Go listen to The Watersons, come back and tell me that doesn't happen
I remember my reaction when 'Frost and Fire first appeared - I was bowled over.... for the first three tracks then it became boring-boring-boring
I never got around to side two or ages and then, because I felt I should

Live recordings are good to learn from but they can never be a subject for either the real thing or a chance to learn by talking to people at a club
I ton't want our songs to be a matter of staring at a small screen or becoming no more than a bum on a seat - there is not even a future in that, never mind it being proposed as a future in itself
Excuses seem to be a speciality of yours Steve
One of my favourite science fiction stories, by Ray Bradbury - describes people having to queue up to see 'The Last Tree'
If we're not careful, that's going to be the case with us
Now people have moved on from "Our clubs are all doin' fine" to "We don't need 'em" perhaps it's time for our next "Step for mankind" - perhaps Frankie Armstrong will have as much success as her namesake Neil ?
Jim


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Subject: RE: Will folk clubs survive
From: The Sandman
Date: 19 Apr 20 - 05:53 AM

since every festival appears to be cancelled up uintil the end of august if we do manage to get out of lockdown before then, well folk clubs might temporarily do ok for a while ,bearing in mind that folk clubs are smaller gatherings of 20 to 25 people average, lots of ifs but we must wait and see.


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Subject: RE: Will folk clubs survive
From: Jim Carroll
Date: 19 Apr 20 - 08:40 AM

Where ?
I can only see this posting unless you've reverted back to Karen
I always read what everybody says - it really doesn't help suggesting that people don't - - this has been pretty insult-free until now - let's try and keep it like that
Jim Carroll


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Subject: RE: Will folk clubs survive
From: Jack Campin
Date: 19 Apr 20 - 09:47 AM

'Group singing is largely experimental.' I prefer the description 'enjoyable'.

Doing it by Zoom is an experiment, though - the fact that most of the singing people in the UK have done in the last 500 years has been in groups doesn't help you synchronize with a leader over an Internet link. I know people are trying it, anybody here involved in that?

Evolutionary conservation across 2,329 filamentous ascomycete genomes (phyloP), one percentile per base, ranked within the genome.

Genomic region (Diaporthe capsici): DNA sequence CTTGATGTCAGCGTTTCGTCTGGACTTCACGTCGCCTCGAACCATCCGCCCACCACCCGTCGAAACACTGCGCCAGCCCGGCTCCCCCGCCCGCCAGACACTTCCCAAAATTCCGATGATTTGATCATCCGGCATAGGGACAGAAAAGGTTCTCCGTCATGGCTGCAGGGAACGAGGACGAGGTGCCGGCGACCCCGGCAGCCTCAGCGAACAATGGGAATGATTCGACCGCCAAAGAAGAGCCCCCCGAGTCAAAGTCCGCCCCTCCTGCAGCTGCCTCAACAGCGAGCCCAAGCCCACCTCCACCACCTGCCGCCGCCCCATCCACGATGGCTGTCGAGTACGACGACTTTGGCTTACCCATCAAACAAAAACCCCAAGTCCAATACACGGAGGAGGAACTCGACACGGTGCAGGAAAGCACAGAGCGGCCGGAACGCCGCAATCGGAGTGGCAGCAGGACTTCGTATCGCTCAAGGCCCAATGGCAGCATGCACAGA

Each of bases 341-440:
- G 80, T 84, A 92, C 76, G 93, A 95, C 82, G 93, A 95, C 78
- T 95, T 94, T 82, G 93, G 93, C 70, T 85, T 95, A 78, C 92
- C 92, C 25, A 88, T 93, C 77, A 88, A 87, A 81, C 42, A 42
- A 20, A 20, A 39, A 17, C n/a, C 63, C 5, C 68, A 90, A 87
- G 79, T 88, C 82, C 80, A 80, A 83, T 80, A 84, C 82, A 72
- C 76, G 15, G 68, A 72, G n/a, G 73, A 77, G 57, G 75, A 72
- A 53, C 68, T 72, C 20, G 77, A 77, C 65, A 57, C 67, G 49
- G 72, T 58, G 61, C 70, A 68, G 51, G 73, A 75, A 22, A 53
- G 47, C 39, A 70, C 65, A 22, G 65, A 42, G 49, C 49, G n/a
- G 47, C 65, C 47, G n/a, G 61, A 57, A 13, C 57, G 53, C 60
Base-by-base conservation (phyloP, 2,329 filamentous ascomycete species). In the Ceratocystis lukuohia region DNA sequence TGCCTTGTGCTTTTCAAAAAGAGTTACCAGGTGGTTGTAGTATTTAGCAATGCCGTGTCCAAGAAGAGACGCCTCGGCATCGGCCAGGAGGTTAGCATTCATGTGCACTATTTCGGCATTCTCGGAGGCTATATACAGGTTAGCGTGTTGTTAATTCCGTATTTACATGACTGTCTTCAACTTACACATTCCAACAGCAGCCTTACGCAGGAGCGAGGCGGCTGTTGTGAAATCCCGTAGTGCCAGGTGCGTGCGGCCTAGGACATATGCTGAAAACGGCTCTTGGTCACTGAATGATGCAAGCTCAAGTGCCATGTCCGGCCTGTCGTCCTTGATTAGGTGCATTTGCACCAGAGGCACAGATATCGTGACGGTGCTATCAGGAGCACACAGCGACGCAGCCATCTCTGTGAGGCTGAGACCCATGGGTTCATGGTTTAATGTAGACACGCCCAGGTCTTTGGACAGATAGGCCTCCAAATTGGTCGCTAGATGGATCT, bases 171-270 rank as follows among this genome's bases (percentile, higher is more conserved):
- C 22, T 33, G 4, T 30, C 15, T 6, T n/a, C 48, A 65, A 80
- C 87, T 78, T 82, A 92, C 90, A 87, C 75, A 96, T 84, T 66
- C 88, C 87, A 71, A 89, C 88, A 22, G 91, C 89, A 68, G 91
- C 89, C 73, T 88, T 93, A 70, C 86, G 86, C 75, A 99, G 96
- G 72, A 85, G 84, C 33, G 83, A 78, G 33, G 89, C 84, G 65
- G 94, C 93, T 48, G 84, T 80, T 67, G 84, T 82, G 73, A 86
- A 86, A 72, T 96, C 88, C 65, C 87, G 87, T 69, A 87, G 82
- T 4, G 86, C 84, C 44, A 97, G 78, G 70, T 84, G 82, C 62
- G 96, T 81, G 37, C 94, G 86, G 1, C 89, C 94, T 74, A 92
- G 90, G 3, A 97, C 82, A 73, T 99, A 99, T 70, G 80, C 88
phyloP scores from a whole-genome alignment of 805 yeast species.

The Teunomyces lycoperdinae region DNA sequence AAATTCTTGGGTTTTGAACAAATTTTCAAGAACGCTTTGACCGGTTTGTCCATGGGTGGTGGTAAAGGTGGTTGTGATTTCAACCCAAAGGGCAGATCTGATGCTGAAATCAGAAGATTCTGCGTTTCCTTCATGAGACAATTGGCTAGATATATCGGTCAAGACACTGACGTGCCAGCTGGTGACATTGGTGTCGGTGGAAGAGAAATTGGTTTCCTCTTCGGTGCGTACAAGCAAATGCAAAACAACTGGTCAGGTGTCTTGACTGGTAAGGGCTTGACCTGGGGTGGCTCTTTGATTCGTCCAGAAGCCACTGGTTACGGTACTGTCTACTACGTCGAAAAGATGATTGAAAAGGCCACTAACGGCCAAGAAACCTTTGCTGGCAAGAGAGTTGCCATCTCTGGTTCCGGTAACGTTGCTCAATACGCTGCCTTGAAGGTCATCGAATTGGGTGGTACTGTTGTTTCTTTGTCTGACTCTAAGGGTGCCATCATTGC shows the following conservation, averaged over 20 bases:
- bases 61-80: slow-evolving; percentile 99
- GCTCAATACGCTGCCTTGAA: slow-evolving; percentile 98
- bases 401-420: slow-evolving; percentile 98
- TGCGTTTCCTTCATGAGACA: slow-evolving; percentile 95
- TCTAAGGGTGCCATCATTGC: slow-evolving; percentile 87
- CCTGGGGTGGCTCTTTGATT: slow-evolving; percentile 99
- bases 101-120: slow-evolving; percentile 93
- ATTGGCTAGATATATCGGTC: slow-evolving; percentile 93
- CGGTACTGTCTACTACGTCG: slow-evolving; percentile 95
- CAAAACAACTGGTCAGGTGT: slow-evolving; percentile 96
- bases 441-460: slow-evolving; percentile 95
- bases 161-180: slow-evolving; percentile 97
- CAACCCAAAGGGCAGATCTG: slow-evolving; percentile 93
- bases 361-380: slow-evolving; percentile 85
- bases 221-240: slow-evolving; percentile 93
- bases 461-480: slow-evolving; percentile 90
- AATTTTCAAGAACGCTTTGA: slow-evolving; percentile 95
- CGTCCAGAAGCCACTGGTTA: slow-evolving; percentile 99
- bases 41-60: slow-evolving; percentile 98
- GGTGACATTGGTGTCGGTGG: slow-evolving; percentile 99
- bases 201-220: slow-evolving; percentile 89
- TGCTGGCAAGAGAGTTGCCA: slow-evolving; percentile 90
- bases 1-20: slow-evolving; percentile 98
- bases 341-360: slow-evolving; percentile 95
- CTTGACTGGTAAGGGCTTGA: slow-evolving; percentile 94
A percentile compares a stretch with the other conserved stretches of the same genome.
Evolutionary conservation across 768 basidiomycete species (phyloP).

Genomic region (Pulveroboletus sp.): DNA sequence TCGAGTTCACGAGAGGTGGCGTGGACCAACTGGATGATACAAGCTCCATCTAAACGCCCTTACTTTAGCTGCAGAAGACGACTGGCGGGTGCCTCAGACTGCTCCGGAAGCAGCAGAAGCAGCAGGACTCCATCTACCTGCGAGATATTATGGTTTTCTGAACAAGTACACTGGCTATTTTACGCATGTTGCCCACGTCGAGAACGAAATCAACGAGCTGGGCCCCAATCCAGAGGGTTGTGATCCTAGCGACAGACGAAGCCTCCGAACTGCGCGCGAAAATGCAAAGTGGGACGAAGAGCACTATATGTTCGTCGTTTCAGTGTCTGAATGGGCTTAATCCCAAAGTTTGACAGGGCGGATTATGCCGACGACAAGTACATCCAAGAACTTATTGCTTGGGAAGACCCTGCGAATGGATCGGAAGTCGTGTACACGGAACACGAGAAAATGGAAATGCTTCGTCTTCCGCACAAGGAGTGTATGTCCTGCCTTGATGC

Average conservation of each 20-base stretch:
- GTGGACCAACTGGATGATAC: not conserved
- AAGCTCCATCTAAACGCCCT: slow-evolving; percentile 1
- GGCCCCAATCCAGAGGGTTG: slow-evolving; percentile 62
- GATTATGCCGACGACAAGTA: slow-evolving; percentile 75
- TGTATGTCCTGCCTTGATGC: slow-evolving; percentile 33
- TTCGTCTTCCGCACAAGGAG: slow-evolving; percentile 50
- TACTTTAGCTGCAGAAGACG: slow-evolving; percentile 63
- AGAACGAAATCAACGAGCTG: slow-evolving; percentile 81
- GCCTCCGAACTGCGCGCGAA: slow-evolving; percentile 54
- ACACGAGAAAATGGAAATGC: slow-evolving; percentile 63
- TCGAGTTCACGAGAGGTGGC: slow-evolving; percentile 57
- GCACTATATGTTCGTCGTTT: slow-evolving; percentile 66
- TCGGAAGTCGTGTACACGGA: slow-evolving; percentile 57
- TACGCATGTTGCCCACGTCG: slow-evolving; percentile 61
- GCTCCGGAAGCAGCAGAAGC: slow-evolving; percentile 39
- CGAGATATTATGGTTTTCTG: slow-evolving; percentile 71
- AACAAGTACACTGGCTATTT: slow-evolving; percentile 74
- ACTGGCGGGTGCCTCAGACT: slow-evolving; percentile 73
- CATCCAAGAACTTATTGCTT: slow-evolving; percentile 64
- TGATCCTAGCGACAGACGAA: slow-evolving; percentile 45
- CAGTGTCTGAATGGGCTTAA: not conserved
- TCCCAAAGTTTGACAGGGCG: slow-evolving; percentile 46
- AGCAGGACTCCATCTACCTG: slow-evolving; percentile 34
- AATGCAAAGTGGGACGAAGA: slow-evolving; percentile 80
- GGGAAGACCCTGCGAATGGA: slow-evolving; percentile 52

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Subject: RE: Will folk clubs survive
From: GUEST,lbig al whittle
Date: 19 Apr 20 - 01:59 PM

like I say, Wessex FC at THe Sailors Return in Weymouth are doing it this Wednesday. I expect if you go the club Facebook page there might be information.

Apparently the technology was a bit of a bugger last week, but they think they've got it sorted for this week.

I joined my ukulele class by Zoom last week. That was pretty good.


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Subject: RE: Will folk clubs survive
From: Steve Gardham
Date: 19 Apr 20 - 03:06 PM

Listened in to a Zoom singaround for 2 hours just now. Some singers were clear, others a bit iffy. Depends on the equipment I suppose. More of a social thing for me, but they all enjoyed it, and it was nice to see some familiar faces.

As regards the group singing and playing, we still have a single lead singer with the rest joining in on the chorus. Always thought that's what the choruses were there for. Watersons generally follow the same. Again, Jim, with your dislike of the Watersons you appear to be way out of step with the majority, but wasn't that ever the case?


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Subject: RE: Will folk clubs survive
From: Jim Carroll
Date: 20 Apr 20 - 02:19 AM

"Again, Jim, with your dislike of the Watersons you appear to be way out of step with the majority, "
My like or dislike is immaterial, as is anybody else's, I analysed what they did with the song for you, ou have chosen not to comment, your failure to do so is not uncommon here
Or song traditions are based around the principles of storyelling; ou singers sang as they spoke, made sense of the narrative and made the story they were telling so they could be followed as such - that' why the singers visualised their songs as vividly as they did
Chorus singing is based on sound and musicality

If I worried about what others liked I'd go off to be sheared regularly or maybe voted to leave Europe - It would be as boring a world as I find 'Frost and Fire' if we all liked the same, wouldn't it ?
Why is what other like always so important to you Steve, do others have to think for you - that was what the 'Mrs Bucket' character was based on?